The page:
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L’Affaire Grenell

This afternoon, a frenzy erupted when the incoming Romney campaign spokesman on foreign affairs, Richard Grenell, quit before he started. Grenell is openly gay, and a fierce advocate for his views on marriage. The Romney campaign claims it all but begged him not to quit, but Grenell was evidently rattled by attacks from the Right on his fitness for his post.

Among those attacking him was Matthew Franck of the Witherspoon Institute. Franck published his views on National Review Online, and they are nothing short of appalling. Franck says Grenell’s being gay should not disqualify him from working for Romney, nor should his support for same-sex marriage. But he reveals his disingenuousness when he writes this: “Grenell has made a particular crusade of the marriage issue, with a kind of unhinged devotion that suggests a man with questionable judgment. And when the Obama State Department is already moving to elevate the gay-rights agenda to a higher plane than religious freedom in the foreign policy of the United States, it is reasonable to wonder whether Grenell, after taking such a prominent place in the Romney campaign’s foreign-policy shop, would be in line for an influential State posting where he could pursue his passion for that same agenda.”

Actually, it is not at all reasonable.

Put aside the preposterous non sequitur of Obama’s privileging gay rights over religious freedom, which has nothing to do with what Romney would do in office. Grenell might be in line for such a State Department posting or he might not. It is conceivable such a posting would somehow touch on gay issues, but it might not. The election is not for months. Romney has to win before there are posts to be filled. And assuming Romney won, Grenell’s views on any subject in the fantasy post Franck imagines would be secondary to the policy of the United States government Grenell would be tasked with carrying out. That is true of any political appointee in the president’s service.

To suggest Grenell would do otherwise is to do him—a man Franck does not know—an incredible disservice, and suggests bad faith on Franck’s part, not on Grenell’s. Franck does not wish a gay activist to serve in the Romney campaign or the U.S. government. Others like him don’t either. That is the true purpose of his opposition, and such disingenuousness should be called out and opposed.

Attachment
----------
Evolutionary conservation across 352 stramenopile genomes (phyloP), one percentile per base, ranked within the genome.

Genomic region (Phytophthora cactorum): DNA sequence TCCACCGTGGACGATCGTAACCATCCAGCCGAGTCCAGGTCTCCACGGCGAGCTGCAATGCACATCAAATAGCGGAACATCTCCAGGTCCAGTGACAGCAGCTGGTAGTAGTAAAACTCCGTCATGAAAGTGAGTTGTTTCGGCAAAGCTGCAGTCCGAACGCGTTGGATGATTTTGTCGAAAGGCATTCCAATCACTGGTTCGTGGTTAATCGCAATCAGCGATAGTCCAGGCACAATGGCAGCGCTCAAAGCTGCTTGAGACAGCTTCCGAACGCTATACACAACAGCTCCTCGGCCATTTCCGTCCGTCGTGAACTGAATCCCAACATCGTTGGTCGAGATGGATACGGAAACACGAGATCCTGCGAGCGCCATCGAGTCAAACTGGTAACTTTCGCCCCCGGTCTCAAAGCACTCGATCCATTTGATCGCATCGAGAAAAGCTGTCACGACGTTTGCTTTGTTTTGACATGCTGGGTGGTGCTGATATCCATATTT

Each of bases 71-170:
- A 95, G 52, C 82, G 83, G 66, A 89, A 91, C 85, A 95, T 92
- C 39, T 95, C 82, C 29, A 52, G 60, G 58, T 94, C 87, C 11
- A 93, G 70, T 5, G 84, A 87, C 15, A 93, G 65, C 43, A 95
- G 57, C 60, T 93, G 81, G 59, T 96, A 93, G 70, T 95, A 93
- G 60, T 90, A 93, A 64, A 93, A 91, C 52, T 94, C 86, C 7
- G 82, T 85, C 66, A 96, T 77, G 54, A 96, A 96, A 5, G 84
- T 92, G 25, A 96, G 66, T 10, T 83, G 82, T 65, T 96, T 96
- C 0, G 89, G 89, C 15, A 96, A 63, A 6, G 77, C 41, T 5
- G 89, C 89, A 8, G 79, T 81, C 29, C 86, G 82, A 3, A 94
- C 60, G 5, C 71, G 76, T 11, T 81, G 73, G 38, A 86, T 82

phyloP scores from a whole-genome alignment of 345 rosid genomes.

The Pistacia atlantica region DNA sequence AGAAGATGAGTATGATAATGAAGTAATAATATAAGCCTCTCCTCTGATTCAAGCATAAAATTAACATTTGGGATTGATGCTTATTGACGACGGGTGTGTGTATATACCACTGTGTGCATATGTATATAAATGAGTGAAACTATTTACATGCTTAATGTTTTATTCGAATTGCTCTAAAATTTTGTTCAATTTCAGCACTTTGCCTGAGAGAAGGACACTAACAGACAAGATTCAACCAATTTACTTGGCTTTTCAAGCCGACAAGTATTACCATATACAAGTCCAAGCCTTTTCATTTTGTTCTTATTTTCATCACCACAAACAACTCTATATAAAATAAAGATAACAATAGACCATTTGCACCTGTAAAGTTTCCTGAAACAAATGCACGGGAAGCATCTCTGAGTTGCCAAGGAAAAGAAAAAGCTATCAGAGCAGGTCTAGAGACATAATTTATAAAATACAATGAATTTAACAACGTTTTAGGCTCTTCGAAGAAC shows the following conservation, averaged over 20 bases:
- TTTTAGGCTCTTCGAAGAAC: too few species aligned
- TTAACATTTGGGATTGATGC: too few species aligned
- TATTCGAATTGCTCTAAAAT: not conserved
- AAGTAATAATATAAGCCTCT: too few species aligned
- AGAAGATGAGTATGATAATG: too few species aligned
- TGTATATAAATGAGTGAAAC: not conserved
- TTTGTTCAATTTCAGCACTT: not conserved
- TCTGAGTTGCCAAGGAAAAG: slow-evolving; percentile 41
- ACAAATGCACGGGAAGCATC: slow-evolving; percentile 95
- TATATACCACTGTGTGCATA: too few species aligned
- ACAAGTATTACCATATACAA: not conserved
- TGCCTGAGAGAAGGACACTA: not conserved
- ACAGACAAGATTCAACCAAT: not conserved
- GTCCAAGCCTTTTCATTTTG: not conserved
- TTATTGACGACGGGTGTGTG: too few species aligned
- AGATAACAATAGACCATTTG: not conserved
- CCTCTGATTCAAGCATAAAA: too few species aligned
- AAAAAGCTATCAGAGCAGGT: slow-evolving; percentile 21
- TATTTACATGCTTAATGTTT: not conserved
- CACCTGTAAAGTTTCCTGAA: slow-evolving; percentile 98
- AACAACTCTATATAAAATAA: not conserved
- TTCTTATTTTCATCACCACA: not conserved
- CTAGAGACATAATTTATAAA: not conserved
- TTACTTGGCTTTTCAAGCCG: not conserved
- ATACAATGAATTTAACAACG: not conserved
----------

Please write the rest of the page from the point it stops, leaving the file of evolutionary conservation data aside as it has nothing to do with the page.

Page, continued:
I don’t know what kind of spokesman Grenell would have made for Romney—he got into immediate trouble for deleting hundreds of tweets over the past few years featuring intemperate though often witty remarks about liberals and Leftists, and evidently got a lot of reporters angry during his tenure as a press guy at the U.S. mission to the United Nations. But he wasn’t my hire, he was the Romney campaign’s, and they liked what they heard. I’m sure they checked with Grenell’s former boss, my friend John Bolton, whose conservative bona fides is irreproachable.

People are suggesting this will be bad for Romney because it will hurt him with the gay community. But the professional gay-rights movement and its leadership will already come after Romney in relation to his Mormon beliefs and the church’s role in the passage of California’s Proposition 8, which forbade gay marriage in the Golden State before a court overturned it. Those folks do not constitute a constituency that would ever support Romney.

The question is whether it will hurt Romney with others. Since it seems clear the Romney campaign did not push Grenell out but rather that Grenell decided he didn’t need the grief he was getting from Franck and others, it will be hard to charge the candidate with bigotry in this specific case. I imagine the same issues that will motivate people to vote for Romney rather than for Obama will be in play for homosexuals as well.

As for Franck and whoever else may have led Grenell to throw in the towel, they have perversely made it less likely they will be heard with favor by those who are working hard to oust the administration that Franck rightly says has been so hostile to religious freedom issues—an ouster Franck and his colleagues have made a tiny bit more difficult with their shenanigans, and shame on them for it.



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